For example, perhaps (like many INFPs) you love to generate novel ideas and present unconventional approaches. Blue-sky thinking and brainstorming activities allow you to shine. Your open-mindedness and tolerance mean you embrace and value your colleagues’ diversity of thinking. You excel when your work is aligned with the organizational mission so you can clearly identify how you’re making a difference.
Unfortunately, your organizational culture is hierarchical and formal. Rigid processes are held up as a model of productivity. There’s little room for self-expression. The layers of bureaucracy make it difficult to see how the work you’re doing links to meaningful business outcomes.
You feel disappointed that the reality of work doesn’t match your vision. Your manager doesn’t give you space to be creative and sometimes reprimands you for daydreaming. Your strengths don’t have a way to shine.
Equally, perhaps there is something you love doing, that motivates and energizes you, but you’re not very skilled at it yet. It might not be considered an innate ‘strength’, but you’re way more likely to enjoy your career choice if you can find a job with some elements of that activity.
That said, here are some INFP ‘strengths and weaknesses’ as listed by MBTI:
Would you like to learn more about MBTI? Help uncover the unique talents of MBTI using our evidenced-based motivational work assessment. F4S is conducting research to build upon the existing understanding of MBTI personality theory. Take our survey.
Our Myers-Briggs personality type offers insight into our likely preferences for how we work and what kind of careers we might enjoy. However, it’s important to note that any personality type can be successful across all industries and job roles.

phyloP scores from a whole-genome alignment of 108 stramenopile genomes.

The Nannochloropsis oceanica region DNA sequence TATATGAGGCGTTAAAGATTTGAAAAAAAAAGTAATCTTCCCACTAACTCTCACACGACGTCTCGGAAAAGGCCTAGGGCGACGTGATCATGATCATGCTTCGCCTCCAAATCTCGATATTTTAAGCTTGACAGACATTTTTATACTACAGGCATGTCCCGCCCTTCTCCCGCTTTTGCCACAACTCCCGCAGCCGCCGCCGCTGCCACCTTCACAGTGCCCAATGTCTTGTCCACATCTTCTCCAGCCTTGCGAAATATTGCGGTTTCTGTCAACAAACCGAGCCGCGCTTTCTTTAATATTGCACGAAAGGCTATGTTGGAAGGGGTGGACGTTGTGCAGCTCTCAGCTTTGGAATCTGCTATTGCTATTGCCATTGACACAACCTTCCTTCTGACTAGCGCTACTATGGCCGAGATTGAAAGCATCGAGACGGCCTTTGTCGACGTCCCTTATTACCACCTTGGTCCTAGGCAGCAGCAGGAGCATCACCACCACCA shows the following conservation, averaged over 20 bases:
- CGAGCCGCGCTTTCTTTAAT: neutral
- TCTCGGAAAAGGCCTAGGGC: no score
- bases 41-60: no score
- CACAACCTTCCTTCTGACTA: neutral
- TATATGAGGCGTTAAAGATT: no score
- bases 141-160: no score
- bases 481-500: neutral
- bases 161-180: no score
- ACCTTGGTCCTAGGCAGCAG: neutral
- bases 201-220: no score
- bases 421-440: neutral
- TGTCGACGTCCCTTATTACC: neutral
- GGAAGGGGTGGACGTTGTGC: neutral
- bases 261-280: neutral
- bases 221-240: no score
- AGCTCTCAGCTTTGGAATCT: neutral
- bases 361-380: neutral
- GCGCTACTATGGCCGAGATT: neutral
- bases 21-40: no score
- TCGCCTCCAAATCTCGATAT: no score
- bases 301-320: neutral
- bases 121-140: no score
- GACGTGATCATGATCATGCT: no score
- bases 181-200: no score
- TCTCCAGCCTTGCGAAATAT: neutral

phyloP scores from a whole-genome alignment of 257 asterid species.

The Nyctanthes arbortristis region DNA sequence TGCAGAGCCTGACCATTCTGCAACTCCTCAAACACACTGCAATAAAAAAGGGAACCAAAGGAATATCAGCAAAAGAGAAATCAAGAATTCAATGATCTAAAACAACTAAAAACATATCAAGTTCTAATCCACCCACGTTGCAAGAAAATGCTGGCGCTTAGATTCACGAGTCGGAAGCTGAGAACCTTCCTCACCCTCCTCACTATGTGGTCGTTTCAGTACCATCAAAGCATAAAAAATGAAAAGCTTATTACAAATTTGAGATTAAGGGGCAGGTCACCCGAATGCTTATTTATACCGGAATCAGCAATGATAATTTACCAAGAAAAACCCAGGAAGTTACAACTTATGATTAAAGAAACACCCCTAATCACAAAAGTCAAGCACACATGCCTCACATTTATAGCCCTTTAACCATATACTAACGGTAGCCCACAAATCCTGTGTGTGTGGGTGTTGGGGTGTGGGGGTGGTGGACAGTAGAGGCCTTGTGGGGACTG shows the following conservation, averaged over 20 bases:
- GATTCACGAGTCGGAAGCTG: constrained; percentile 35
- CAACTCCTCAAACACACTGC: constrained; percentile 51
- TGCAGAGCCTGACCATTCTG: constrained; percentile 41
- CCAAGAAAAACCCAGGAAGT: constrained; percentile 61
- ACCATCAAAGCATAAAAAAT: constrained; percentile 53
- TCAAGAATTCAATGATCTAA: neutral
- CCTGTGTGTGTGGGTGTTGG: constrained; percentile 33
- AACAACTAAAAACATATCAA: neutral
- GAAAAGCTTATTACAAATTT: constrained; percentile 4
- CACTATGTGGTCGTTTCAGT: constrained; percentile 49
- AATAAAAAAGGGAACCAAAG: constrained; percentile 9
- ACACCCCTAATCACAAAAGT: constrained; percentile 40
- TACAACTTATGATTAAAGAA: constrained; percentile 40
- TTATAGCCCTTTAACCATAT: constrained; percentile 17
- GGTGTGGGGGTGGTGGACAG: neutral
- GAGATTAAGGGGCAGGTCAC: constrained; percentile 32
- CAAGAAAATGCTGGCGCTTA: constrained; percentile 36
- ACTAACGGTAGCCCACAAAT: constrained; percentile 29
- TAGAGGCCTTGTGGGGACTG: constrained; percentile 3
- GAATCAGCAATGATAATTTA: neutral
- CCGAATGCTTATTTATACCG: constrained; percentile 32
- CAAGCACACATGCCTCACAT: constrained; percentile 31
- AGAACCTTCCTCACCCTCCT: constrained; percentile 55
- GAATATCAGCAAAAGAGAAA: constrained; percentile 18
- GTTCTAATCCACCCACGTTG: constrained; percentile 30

Our preferences may mean certain types of work and work environments are more challenging for us, but if you’re highly motivated to pursue a particular career path, there’s no reason you can’t excel.
Motivation is personal and complicated. There can be both internal and external drivers for motivation. Increased self-awareness helps you identify the internal traits that drive your preferences for how, where, and when you work.
At F4S, we recommend starting with our free self-assessment to unlock insights about where your talents lie and how you can best harness your preferences to create a satisfying and successful career.
However, sometimes there are also strong external motivating factors. For example, a lucrative pay packet, comprehensive benefits, or the ability to work from a specific location.
External motivations may result in you working in an environment that jars with your intrinsic motivation. Personal development programs and coaching can help you rachet up the skills needed to excel when working in ways less suited to your preferences.
So, if there is something you’re excited about trying, you should definitely explore it, even if your MBTI result suggests you might be better suited to something else.
INFPs are highly empathetic. They crave meaningful relationships and are honored when others turn to them for help. They care deeply about authenticity, both in the way they present themselves to the world and from others.
They thrive in calm, creative, tolerant workplaces where everyone is given a chance to voice their opinion. Highly competitive, metric-driven, or volatile workplaces will feel unsettling to an INFP. They may become overwhelmed if there’s no space in the workday for creativity or reflection.
Given this, some roles typically have work environments or approaches that may be more challenging for INFPs. Remember, this list is just a guideline of job types you might not enjoy or may find draining. It doesn’t mean you won’t excel at them.
The following careers may be less suited to INFP personality types:
Here at F4S, we’re fascinated by what motivates people. When considering leadership, it’s important to reflect on these three particular traits: